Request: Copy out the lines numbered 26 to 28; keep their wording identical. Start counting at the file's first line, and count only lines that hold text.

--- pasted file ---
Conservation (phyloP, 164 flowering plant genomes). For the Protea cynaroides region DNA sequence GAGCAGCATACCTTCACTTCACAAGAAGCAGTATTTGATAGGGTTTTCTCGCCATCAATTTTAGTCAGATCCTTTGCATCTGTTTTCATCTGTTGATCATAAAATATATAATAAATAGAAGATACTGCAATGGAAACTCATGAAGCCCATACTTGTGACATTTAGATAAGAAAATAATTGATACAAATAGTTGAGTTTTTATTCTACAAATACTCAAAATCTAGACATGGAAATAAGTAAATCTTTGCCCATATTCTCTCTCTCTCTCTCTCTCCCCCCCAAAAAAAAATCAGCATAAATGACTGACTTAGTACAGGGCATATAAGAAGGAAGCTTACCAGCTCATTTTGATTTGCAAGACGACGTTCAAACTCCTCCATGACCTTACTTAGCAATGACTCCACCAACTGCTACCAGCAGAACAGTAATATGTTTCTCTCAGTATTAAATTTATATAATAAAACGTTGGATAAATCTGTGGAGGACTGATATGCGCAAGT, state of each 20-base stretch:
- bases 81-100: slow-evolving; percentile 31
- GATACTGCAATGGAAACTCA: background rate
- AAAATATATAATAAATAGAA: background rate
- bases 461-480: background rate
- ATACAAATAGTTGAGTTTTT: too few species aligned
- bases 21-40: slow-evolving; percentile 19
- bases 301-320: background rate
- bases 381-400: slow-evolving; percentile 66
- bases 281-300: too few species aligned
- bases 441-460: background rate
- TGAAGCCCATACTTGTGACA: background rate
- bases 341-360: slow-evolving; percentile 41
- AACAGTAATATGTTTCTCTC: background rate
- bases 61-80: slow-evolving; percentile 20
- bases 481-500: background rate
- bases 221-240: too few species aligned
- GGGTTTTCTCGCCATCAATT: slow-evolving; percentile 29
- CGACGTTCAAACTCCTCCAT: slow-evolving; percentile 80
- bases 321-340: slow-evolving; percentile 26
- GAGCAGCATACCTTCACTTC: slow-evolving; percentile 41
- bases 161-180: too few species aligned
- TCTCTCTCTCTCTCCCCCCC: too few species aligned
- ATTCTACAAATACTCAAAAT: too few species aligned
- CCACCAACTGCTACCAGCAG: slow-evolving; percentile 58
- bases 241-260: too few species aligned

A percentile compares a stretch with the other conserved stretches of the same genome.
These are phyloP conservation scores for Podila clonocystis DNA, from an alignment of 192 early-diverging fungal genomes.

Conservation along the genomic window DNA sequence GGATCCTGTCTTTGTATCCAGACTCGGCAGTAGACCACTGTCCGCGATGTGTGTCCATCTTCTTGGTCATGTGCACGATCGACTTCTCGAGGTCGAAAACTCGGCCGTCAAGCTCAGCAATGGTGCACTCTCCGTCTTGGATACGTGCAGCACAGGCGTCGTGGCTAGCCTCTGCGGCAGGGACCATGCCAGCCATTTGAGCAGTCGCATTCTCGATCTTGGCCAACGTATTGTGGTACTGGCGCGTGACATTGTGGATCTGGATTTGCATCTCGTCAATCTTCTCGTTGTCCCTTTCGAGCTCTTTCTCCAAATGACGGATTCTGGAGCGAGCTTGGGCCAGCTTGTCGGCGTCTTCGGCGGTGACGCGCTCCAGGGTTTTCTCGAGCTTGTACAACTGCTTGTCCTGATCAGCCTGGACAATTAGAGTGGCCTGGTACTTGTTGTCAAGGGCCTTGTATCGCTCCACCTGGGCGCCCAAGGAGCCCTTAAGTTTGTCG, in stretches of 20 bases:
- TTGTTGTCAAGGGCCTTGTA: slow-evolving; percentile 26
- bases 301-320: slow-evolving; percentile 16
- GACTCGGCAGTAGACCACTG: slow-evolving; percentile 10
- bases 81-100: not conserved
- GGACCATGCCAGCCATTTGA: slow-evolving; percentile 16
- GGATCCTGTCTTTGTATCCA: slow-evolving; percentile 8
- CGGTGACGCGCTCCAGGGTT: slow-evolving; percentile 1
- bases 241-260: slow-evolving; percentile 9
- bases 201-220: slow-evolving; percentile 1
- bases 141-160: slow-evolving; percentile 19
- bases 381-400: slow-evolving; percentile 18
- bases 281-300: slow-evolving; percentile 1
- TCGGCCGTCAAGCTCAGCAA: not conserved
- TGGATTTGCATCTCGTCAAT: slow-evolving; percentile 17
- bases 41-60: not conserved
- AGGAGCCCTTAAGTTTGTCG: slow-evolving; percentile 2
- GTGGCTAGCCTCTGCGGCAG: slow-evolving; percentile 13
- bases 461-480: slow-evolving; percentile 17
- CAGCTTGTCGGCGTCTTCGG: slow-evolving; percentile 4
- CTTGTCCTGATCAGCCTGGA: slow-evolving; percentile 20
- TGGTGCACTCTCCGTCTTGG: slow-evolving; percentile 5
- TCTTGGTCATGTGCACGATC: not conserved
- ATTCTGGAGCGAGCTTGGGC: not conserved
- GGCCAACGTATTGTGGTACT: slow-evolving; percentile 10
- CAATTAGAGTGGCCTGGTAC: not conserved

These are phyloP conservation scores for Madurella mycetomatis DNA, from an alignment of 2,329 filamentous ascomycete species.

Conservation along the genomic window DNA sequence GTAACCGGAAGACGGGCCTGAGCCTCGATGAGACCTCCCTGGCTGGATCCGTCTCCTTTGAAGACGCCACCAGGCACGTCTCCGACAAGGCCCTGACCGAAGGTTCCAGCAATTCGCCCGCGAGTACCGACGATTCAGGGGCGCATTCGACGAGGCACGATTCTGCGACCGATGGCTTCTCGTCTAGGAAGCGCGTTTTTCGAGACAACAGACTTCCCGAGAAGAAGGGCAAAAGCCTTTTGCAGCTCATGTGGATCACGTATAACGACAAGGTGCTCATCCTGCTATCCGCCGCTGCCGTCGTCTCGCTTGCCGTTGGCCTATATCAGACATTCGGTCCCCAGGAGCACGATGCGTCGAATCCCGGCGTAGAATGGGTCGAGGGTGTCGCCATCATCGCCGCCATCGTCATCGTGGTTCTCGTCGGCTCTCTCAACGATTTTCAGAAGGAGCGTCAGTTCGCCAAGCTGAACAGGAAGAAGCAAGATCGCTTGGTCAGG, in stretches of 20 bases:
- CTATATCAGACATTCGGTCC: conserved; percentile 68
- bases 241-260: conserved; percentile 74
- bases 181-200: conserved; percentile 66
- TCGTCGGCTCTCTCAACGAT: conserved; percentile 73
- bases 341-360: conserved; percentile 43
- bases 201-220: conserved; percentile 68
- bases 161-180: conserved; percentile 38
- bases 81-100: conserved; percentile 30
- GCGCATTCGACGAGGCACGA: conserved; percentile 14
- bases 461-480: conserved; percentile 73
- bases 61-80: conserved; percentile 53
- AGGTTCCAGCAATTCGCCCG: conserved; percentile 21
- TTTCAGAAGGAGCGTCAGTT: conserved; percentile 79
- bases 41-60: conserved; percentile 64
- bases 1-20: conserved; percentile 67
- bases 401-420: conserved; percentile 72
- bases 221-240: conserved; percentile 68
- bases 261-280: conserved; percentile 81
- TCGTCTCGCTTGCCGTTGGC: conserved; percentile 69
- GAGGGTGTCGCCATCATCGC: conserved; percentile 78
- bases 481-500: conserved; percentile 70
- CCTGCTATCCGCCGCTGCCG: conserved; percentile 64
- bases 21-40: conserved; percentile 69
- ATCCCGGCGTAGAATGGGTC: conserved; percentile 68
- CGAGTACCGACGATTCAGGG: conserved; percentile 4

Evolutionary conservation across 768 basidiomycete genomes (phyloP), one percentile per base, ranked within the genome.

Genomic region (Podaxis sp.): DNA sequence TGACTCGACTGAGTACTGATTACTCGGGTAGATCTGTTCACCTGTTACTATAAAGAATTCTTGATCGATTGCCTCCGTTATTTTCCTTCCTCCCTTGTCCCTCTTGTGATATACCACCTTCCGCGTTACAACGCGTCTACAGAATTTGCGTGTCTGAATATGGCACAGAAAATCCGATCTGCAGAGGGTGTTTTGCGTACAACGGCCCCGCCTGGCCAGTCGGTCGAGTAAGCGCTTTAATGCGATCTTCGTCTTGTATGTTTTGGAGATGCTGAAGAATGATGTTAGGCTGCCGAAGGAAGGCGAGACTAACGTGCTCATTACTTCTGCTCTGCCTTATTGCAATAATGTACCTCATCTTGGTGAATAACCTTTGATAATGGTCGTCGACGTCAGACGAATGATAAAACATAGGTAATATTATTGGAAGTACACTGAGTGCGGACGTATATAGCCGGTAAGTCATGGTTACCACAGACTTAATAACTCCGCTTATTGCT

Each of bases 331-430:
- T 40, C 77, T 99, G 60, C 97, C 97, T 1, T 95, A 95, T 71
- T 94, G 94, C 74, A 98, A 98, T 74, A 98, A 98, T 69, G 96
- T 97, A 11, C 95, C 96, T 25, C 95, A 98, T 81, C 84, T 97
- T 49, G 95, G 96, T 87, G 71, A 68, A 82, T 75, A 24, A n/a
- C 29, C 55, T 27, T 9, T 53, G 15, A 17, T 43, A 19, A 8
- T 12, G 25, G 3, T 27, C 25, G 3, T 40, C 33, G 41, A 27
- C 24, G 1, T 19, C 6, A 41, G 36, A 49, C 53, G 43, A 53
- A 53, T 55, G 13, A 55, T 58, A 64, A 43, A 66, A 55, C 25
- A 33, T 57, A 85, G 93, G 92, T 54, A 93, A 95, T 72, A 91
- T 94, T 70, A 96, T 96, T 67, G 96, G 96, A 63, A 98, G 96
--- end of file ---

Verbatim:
- bases 241-260: too few species aligned

A percentile compares a stretch with the other conserved stretches of the same genome.
These are phyloP conservation scores for Podila clonocystis DNA, from an alignment of 192 early-diverging fungal genomes.